As shown in FIGS. 3 and 4, there is a series of small holes 94 machined along one lateral edge of each inner plate 84 and 84' such that holes 94 of one inner plate are on an opposite side of separation chamber 90 than holes 94 of the other inner plate. These holes 94 are covered by a heat resistant plastic, for example polysulfone, membrane 96 which prevents fluid flow between cooling chambers 92 and 92' and separation chambers 90, but allows ion flow. Platinum electrodes 98 are placed in the cooling chambers, one acting as a cathode in one cooling chamber and the other acting as an anode in the other cooling chamber. Electrodes 98 extend along the length of separation column 74.
The bottom of separation column 74 further includes a separation chamber inlet 100 and a pair of cooling chamber inlets 102 (See FIG. 1). A pair of cooling chamber outlets 104 is located near the top of separation column 74. Separation chamber inlet 100 is connected to separation chamber pump 42 by a conduit 106. Cooling chamber inlets 102 are connected via a conduit 108 to cooling pump 46. Separation chamber pump 48 and cooling pump 46 are both connected to heat exchange reservoir 56 by a branched conduit 110. Cooling chamber outlets 104 are connected via a conduit 112 to a vacuum pump 114 and degasser assembly 116. A discharge conduit 118 connects degasser assembly 116 with a buffer tank assembly 120 in buffer tank compartment 26, as shown in FIG. 10. Buffer tank assembly 120 is also connected to reservoir 56 by a supply conduit 122. The connection between buffer tank compartment 26 and separation chamber compartment 24 will be discussed in detail hereinafter.
As indicated in FIGS. 2 and 5, many (for example, ninety-nine) separate Teflon connection tubes 124 are positioned across the top of separation chamber 90, with each collection tube 124 separated from an adjacent collection tube by a distance of approximately 0.050 inch. For ground use, these collection tubes 124 may be directly connected to a conventional collector system wherein each tube is located above a separate sample collector vessel, for example a test tube, and discharge from each collection tube 124 flows into a separate test tube. However, for use in space, a non-gravity dependent collection system is required. In the non-gravity dependent collection system, collection tubes 124 are connected to a collection manifold 126. Ninety-nine manifold tubes 128, corresponding to the ninety-nine collection tubes 124 pass through top plate 16 and are connected between collection manifold 126 and a fraction collection assembly 130.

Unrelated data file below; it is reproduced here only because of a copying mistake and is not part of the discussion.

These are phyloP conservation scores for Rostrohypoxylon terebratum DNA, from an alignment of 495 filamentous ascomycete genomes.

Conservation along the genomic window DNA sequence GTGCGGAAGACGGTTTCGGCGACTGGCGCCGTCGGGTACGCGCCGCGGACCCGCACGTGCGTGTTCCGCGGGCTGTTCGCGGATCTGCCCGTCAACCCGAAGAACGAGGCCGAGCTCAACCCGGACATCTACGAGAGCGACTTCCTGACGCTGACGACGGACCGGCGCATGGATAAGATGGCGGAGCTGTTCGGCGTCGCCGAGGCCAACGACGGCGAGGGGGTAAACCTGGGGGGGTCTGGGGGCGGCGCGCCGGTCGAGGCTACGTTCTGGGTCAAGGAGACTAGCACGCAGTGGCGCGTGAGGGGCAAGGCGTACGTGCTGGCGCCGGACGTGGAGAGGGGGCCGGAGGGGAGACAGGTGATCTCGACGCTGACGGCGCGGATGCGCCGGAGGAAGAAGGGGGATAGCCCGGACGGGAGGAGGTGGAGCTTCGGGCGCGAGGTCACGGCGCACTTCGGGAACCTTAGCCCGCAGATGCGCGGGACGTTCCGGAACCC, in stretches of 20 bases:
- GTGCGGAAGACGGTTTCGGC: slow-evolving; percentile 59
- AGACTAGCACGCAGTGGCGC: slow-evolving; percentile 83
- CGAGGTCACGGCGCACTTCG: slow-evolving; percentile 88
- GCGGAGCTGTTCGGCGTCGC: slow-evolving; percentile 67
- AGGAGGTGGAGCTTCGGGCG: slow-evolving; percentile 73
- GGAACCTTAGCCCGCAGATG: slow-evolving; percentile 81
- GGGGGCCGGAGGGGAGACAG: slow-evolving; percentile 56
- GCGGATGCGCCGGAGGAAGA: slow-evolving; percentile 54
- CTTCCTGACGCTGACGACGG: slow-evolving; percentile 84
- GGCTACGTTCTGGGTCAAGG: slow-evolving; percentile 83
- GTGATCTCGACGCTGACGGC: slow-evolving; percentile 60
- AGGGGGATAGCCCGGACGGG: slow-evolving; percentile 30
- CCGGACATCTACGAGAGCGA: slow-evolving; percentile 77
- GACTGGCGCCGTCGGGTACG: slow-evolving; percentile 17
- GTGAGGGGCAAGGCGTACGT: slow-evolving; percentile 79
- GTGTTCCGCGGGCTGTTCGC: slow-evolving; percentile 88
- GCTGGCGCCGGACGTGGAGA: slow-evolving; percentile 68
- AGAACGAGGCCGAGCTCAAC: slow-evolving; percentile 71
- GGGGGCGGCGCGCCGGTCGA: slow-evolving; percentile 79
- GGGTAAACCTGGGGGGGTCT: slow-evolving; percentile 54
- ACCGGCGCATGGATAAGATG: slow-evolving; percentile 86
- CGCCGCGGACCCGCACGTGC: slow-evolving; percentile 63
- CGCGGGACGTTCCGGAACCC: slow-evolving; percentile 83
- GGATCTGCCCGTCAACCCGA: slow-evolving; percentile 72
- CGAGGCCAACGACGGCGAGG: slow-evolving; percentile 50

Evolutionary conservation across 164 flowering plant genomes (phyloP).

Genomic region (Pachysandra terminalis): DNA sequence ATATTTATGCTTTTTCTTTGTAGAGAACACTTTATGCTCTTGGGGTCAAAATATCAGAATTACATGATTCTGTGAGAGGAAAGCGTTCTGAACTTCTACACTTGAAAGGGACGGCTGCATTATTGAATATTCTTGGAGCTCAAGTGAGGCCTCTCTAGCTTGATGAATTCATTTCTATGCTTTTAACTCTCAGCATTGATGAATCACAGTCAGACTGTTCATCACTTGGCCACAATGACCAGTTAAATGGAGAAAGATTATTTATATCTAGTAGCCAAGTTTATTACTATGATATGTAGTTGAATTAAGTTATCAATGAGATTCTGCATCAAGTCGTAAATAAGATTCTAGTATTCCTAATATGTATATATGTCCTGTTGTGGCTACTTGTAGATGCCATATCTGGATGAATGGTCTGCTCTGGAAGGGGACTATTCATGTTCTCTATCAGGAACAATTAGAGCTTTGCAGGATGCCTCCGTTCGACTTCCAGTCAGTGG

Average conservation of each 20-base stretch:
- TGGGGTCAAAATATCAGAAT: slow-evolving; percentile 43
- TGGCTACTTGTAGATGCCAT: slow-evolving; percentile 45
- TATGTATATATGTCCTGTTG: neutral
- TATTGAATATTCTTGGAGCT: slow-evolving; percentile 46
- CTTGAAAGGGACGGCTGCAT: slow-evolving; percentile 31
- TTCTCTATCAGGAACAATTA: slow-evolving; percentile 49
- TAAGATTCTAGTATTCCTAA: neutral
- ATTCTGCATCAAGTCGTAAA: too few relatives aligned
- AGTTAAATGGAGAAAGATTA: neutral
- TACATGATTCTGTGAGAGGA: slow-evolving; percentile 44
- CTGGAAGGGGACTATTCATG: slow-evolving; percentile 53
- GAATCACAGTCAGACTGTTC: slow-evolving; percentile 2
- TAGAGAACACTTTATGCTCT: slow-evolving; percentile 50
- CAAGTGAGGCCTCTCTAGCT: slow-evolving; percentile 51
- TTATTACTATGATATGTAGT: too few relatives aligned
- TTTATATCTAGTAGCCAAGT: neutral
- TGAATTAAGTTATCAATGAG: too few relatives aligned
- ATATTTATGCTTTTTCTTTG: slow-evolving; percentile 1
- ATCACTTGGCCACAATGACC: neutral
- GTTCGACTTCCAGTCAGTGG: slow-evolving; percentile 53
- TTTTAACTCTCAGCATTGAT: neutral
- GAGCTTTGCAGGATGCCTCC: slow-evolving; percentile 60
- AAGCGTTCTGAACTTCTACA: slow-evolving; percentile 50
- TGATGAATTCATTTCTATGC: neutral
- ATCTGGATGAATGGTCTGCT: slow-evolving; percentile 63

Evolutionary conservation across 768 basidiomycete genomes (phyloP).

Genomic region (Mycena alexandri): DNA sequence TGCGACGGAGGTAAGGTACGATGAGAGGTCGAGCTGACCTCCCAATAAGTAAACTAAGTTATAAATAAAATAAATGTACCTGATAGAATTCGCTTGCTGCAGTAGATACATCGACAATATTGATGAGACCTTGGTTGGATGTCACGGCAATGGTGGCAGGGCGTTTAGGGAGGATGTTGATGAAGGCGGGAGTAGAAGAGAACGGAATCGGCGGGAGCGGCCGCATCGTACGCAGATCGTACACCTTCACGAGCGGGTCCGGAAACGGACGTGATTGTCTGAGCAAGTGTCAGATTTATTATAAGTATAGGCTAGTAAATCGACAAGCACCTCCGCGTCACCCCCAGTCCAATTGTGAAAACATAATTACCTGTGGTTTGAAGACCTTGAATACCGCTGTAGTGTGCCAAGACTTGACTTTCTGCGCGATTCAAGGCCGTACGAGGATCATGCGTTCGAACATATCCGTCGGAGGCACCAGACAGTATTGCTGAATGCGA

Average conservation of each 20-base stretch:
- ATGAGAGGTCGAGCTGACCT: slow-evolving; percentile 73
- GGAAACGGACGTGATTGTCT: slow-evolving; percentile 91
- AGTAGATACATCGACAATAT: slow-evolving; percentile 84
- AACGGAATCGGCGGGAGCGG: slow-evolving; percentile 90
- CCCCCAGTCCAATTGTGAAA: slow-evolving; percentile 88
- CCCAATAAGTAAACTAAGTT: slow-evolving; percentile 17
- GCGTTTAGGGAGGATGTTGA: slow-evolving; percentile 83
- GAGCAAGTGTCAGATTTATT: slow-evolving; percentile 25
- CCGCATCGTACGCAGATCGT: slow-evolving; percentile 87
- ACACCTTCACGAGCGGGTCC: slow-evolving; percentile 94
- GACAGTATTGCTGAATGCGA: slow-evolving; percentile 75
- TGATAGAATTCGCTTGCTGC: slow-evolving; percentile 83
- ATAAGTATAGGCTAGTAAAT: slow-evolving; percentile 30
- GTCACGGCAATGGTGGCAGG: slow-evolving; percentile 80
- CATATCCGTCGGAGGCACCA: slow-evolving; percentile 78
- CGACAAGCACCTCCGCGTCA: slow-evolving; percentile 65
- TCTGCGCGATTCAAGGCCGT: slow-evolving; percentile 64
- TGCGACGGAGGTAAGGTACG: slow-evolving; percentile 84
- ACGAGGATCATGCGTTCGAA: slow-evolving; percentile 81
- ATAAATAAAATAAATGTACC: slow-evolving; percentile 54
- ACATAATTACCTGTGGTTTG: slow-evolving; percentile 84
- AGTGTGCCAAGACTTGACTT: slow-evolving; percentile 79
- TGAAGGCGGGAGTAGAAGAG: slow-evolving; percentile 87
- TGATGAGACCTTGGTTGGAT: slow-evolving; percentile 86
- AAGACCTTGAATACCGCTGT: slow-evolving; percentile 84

As shown in FIGS. 1 and 6, fraction collection assembly 130 includes a connection plate 132 having ninety-nine connection couplings 134 to which the ninety-nine manifold tubes 128 are connected. A drive motor support 136 is removably fastened to top plate 16 adjacent connection plate 132 and supports at least one, for example six, drive motors 138. Each drive motor 138 is connected via a removable coupling 140 to a shaft 142 which passes through connection plate 132 and is connected to a drive screw assembly 144 connected to a needle plate 146. Each shaft 142 carries a gear element 143. Drive motors 138 are arranged in an over/under relationship as shown in FIG. 6 with gear elements 143 of each pair of drive motors 138 connected by a flexible belt 145.
Needle plate 146 carries three rows of stainless steel needles 148 with each row having thirty-three needles 148 located therein. Flexible conduits 150 connect each connection coupling 134 to a needle 148. As shown in FIGS. 6, 11A and 11B, each needle 148 includes a shaft 152 which passes through a plenum assembly 154 having a plenum chamber 156. Plenum assembly 154 is spaced from needle plate 146 by springs 158. Needle plate 146 and plenum assembly 154 are slidably housed in a needle plate housing 160. Needle plate housing 160 is adjacent to a collector housing 162 having a rotatable collection canister 164 disposed therein.